Book Reviews

Book Review: Ninefox Gambit (The Machineries of Empire #1), by Yoon Ha Lee

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Ninefox Gambit (The Machineries of Empire #1)

By: Yoon Ha Lee

Published: June 14, 2016

The Rundown: “Captain Kel Cheris of the hexarchate is disgraced for using unconventional methods in a battle against heretics.  Kel Command gives her the opportunity to redeem herself by retaking the Fortress of Scattered Needles, a star fortress that has recently been captured by heretics.  Cheris’s career isn’t the only thing at stake.  If the fortress falls, the hexarchate itself might be next.  Cheris’s best hope is to ally with the undead tactician Shuos Jedao.  The good news is that Jedao has never lost a battle, and he may be the only one who can figure out how to successfully besiege the fortress.  The bad news is that Jedao went mad in his first life and massacred two armies, one of them his own.  As the siege wears on, Cheris must decide how far she can trust Jedao—because she might be his next victim.”

Don’t Get Strung Out by the Way I Look: Most of the cover is occupied by the image of a space forthress, the Fortress of Scattered Needles which Kel Cheris has been assigned to capture.  The fortress is bizarre in design, a vertical disk with sharp spikes of metal sticking out of it.  While I understand that these are supposed to represent the “scattered needles,” I can’t see the architectural reason for including them.  I’d assumed that the scattered needles were a property of the invariant ice, a sort of high-tech shield.  Though the design of the Fortress may not make sense, but it does make for an arresting cover.

What a Wonderful World: Kel Cheris lives in an empire called the hexarchate, which runs on religious adherence to a calendar.  Here, “calendar” doesn’t refer only to a means of measuring time; it is a catch-all term for numerical systems in general.  In the world of Ninefox Gambit, things like how many hours are in a day and which base system you use affects how technology, and even reality itself, function.  For example, if your shield was constructed using a base ten number system, and you went into an enemy area and were attacked by a base twelve weapon, your shield would be ineffective.  In order to ensure status quo, the hexarchate uses a combination of military force, brainwashing, and torture to keep citizens in line.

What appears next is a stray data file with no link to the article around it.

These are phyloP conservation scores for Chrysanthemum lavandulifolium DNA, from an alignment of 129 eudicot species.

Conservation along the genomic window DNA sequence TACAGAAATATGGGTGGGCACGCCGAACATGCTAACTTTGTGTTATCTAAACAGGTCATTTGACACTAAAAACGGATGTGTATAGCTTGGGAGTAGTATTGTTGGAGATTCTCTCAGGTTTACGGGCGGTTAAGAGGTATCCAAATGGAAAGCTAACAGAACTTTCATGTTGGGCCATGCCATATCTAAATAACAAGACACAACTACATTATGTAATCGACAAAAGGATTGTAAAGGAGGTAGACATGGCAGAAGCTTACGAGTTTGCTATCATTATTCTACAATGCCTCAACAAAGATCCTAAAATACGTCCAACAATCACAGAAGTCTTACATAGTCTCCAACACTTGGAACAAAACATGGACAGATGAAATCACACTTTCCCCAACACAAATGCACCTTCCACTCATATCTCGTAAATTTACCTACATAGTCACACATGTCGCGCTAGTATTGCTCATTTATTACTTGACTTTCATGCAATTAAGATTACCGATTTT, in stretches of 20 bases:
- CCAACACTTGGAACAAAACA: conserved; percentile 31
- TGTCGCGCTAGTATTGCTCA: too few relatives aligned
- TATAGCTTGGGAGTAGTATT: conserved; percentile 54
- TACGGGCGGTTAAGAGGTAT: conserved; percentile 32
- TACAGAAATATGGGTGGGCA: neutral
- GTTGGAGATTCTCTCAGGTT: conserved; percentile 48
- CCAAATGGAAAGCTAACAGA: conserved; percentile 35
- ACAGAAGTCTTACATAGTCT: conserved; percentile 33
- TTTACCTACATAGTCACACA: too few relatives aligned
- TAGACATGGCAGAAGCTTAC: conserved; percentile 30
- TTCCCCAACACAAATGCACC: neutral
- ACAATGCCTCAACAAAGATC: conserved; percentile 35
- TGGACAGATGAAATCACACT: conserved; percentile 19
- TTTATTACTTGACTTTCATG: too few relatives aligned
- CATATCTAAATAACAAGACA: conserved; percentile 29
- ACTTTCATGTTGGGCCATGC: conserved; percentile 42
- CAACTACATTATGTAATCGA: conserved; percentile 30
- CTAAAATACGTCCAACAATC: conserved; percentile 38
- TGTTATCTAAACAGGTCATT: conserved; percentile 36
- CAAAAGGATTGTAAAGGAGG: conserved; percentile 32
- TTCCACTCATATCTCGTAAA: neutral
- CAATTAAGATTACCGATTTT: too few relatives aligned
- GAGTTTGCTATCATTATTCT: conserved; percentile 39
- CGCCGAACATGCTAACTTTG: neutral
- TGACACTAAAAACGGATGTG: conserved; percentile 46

The Good Guy: Kel Cheris is a captain who is assigned to lead the capture of the Fortress of Scattered Needles from calendrical heretics.  Kel Cheris is not a typical soldier; multiple characters remark that Cheris, being a math prodigy, is more suited for the Nirai (the engineering faction) than the Kel (the military faction).  Cheris joined the military in an attempt to find a tight-knit group into which she would belong.  See, Kel Cheris is from an ethnic minority with heretical religious ideas.  Unfortunately, Cheris has inherited her family’s heretical tendencies, which ultimately gets her in trouble with the hexarchate and leads to her becoming the vessel of the brilliant, undead general Shuos Jedao.